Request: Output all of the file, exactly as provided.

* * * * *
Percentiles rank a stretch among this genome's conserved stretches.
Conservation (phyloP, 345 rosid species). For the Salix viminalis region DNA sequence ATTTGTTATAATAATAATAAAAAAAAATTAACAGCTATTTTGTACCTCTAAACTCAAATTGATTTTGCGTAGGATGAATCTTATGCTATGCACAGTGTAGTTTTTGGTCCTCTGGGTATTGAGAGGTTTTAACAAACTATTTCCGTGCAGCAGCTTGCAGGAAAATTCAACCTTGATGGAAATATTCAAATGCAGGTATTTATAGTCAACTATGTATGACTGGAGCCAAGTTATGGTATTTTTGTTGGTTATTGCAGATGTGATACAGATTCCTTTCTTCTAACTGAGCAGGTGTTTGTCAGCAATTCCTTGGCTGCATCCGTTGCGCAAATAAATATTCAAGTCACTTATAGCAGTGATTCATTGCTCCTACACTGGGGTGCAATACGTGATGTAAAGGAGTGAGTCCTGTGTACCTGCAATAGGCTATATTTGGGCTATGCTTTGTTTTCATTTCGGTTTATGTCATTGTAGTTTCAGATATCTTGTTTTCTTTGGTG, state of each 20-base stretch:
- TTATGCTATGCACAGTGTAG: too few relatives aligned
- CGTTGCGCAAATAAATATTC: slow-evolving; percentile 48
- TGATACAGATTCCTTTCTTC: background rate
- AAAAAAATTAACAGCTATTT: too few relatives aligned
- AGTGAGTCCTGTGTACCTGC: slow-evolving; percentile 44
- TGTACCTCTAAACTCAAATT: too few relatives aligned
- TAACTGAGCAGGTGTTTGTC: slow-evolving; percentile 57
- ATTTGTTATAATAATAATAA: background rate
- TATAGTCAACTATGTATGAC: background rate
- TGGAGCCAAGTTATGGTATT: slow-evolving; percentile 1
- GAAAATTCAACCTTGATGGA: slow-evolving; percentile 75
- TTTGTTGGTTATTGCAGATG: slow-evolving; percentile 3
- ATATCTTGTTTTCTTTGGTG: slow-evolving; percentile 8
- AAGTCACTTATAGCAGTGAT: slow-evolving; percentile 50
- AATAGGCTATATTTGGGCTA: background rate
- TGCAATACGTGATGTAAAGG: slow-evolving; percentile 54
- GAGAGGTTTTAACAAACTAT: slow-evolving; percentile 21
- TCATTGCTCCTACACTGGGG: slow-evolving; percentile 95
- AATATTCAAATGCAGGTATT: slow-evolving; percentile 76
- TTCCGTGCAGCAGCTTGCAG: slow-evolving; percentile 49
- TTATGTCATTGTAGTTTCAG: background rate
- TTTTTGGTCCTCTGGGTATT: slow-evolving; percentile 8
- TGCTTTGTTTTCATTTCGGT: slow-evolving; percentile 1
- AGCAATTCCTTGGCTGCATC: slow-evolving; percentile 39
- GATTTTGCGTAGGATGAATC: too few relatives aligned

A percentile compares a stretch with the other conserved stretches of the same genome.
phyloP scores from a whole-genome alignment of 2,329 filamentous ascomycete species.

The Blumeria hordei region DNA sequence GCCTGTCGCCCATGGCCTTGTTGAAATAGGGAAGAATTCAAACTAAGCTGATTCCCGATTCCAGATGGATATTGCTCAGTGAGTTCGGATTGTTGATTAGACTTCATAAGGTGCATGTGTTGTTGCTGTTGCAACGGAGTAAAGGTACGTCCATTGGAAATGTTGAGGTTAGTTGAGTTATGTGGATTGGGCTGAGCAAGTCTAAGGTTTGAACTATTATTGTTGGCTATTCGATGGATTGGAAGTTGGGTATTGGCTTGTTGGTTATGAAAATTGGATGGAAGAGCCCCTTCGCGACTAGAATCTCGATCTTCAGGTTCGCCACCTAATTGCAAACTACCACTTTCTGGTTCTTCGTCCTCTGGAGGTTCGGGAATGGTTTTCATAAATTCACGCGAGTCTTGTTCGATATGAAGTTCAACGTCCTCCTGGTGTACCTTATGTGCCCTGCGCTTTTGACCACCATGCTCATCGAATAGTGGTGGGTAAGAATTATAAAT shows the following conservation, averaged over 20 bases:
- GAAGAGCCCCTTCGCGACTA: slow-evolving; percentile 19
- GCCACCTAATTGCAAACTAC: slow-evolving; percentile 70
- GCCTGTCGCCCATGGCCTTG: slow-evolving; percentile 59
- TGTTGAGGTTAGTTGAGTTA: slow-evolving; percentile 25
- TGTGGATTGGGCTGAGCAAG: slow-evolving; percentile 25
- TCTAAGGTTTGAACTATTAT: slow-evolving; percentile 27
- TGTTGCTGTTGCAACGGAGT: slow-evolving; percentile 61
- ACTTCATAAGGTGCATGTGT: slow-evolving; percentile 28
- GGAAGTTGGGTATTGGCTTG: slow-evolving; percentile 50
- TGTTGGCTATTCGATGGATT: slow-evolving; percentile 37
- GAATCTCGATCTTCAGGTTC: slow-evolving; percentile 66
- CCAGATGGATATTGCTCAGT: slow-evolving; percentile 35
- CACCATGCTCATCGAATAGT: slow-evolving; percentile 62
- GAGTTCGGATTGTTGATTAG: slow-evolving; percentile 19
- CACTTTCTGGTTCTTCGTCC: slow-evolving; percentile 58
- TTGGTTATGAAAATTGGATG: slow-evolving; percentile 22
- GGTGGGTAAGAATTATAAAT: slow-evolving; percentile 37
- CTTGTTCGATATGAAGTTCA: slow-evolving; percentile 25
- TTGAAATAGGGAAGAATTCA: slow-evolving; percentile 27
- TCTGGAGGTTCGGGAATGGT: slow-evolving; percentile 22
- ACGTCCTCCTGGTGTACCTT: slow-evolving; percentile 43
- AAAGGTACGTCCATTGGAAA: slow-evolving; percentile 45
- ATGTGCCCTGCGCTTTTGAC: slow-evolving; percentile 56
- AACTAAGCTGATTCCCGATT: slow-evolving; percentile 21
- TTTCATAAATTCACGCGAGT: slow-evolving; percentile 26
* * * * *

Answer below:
Percentiles rank a stretch among this genome's conserved stretches.
Conservation (phyloP, 345 rosid species). For the Salix viminalis region DNA sequence ATTTGTTATAATAATAATAAAAAAAAATTAACAGCTATTTTGTACCTCTAAACTCAAATTGATTTTGCGTAGGATGAATCTTATGCTATGCACAGTGTAGTTTTTGGTCCTCTGGGTATTGAGAGGTTTTAACAAACTATTTCCGTGCAGCAGCTTGCAGGAAAATTCAACCTTGATGGAAATATTCAAATGCAGGTATTTATAGTCAACTATGTATGACTGGAGCCAAGTTATGGTATTTTTGTTGGTTATTGCAGATGTGATACAGATTCCTTTCTTCTAACTGAGCAGGTGTTTGTCAGCAATTCCTTGGCTGCATCCGTTGCGCAAATAAATATTCAAGTCACTTATAGCAGTGATTCATTGCTCCTACACTGGGGTGCAATACGTGATGTAAAGGAGTGAGTCCTGTGTACCTGCAATAGGCTATATTTGGGCTATGCTTTGTTTTCATTTCGGTTTATGTCATTGTAGTTTCAGATATCTTGTTTTCTTTGGTG, state of each 20-base stretch:
- TTATGCTATGCACAGTGTAG: too few relatives aligned
- CGTTGCGCAAATAAATATTC: slow-evolving; percentile 48
- TGATACAGATTCCTTTCTTC: background rate
- AAAAAAATTAACAGCTATTT: too few relatives aligned
- AGTGAGTCCTGTGTACCTGC: slow-evolving; percentile 44
- TGTACCTCTAAACTCAAATT: too few relatives aligned
- TAACTGAGCAGGTGTTTGTC: slow-evolving; percentile 57
- ATTTGTTATAATAATAATAA: background rate
- TATAGTCAACTATGTATGAC: background rate
- TGGAGCCAAGTTATGGTATT: slow-evolving; percentile 1
- GAAAATTCAACCTTGATGGA: slow-evolving; percentile 75
- TTTGTTGGTTATTGCAGATG: slow-evolving; percentile 3
- ATATCTTGTTTTCTTTGGTG: slow-evolving; percentile 8
- AAGTCACTTATAGCAGTGAT: slow-evolving; percentile 50
- AATAGGCTATATTTGGGCTA: background rate
- TGCAATACGTGATGTAAAGG: slow-evolving; percentile 54
- GAGAGGTTTTAACAAACTAT: slow-evolving; percentile 21
- TCATTGCTCCTACACTGGGG: slow-evolving; percentile 95
- AATATTCAAATGCAGGTATT: slow-evolving; percentile 76
- TTCCGTGCAGCAGCTTGCAG: slow-evolving; percentile 49
- TTATGTCATTGTAGTTTCAG: background rate
- TTTTTGGTCCTCTGGGTATT: slow-evolving; percentile 8
- TGCTTTGTTTTCATTTCGGT: slow-evolving; percentile 1
- AGCAATTCCTTGGCTGCATC: slow-evolving; percentile 39
- GATTTTGCGTAGGATGAATC: too few relatives aligned

A percentile compares a stretch with the other conserved stretches of the same genome.
phyloP scores from a whole-genome alignment of 2,329 filamentous ascomycete species.

The Blumeria hordei region DNA sequence GCCTGTCGCCCATGGCCTTGTTGAAATAGGGAAGAATTCAAACTAAGCTGATTCCCGATTCCAGATGGATATTGCTCAGTGAGTTCGGATTGTTGATTAGACTTCATAAGGTGCATGTGTTGTTGCTGTTGCAACGGAGTAAAGGTACGTCCATTGGAAATGTTGAGGTTAGTTGAGTTATGTGGATTGGGCTGAGCAAGTCTAAGGTTTGAACTATTATTGTTGGCTATTCGATGGATTGGAAGTTGGGTATTGGCTTGTTGGTTATGAAAATTGGATGGAAGAGCCCCTTCGCGACTAGAATCTCGATCTTCAGGTTCGCCACCTAATTGCAAACTACCACTTTCTGGTTCTTCGTCCTCTGGAGGTTCGGGAATGGTTTTCATAAATTCACGCGAGTCTTGTTCGATATGAAGTTCAACGTCCTCCTGGTGTACCTTATGTGCCCTGCGCTTTTGACCACCATGCTCATCGAATAGTGGTGGGTAAGAATTATAAAT shows the following conservation, averaged over 20 bases:
- GAAGAGCCCCTTCGCGACTA: slow-evolving; percentile 19
- GCCACCTAATTGCAAACTAC: slow-evolving; percentile 70
- GCCTGTCGCCCATGGCCTTG: slow-evolving; percentile 59
- TGTTGAGGTTAGTTGAGTTA: slow-evolving; percentile 25
- TGTGGATTGGGCTGAGCAAG: slow-evolving; percentile 25
- TCTAAGGTTTGAACTATTAT: slow-evolving; percentile 27
- TGTTGCTGTTGCAACGGAGT: slow-evolving; percentile 61
- ACTTCATAAGGTGCATGTGT: slow-evolving; percentile 28
- GGAAGTTGGGTATTGGCTTG: slow-evolving; percentile 50
- TGTTGGCTATTCGATGGATT: slow-evolving; percentile 37
- GAATCTCGATCTTCAGGTTC: slow-evolving; percentile 66
- CCAGATGGATATTGCTCAGT: slow-evolving; percentile 35
- CACCATGCTCATCGAATAGT: slow-evolving; percentile 62
- GAGTTCGGATTGTTGATTAG: slow-evolving; percentile 19
- CACTTTCTGGTTCTTCGTCC: slow-evolving; percentile 58
- TTGGTTATGAAAATTGGATG: slow-evolving; percentile 22
- GGTGGGTAAGAATTATAAAT: slow-evolving; percentile 37
- CTTGTTCGATATGAAGTTCA: slow-evolving; percentile 25
- TTGAAATAGGGAAGAATTCA: slow-evolving; percentile 27
- TCTGGAGGTTCGGGAATGGT: slow-evolving; percentile 22
- ACGTCCTCCTGGTGTACCTT: slow-evolving; percentile 43
- AAAGGTACGTCCATTGGAAA: slow-evolving; percentile 45
- ATGTGCCCTGCGCTTTTGAC: slow-evolving; percentile 56
- AACTAAGCTGATTCCCGATT: slow-evolving; percentile 21
- TTTCATAAATTCACGCGAGT: slow-evolving; percentile 26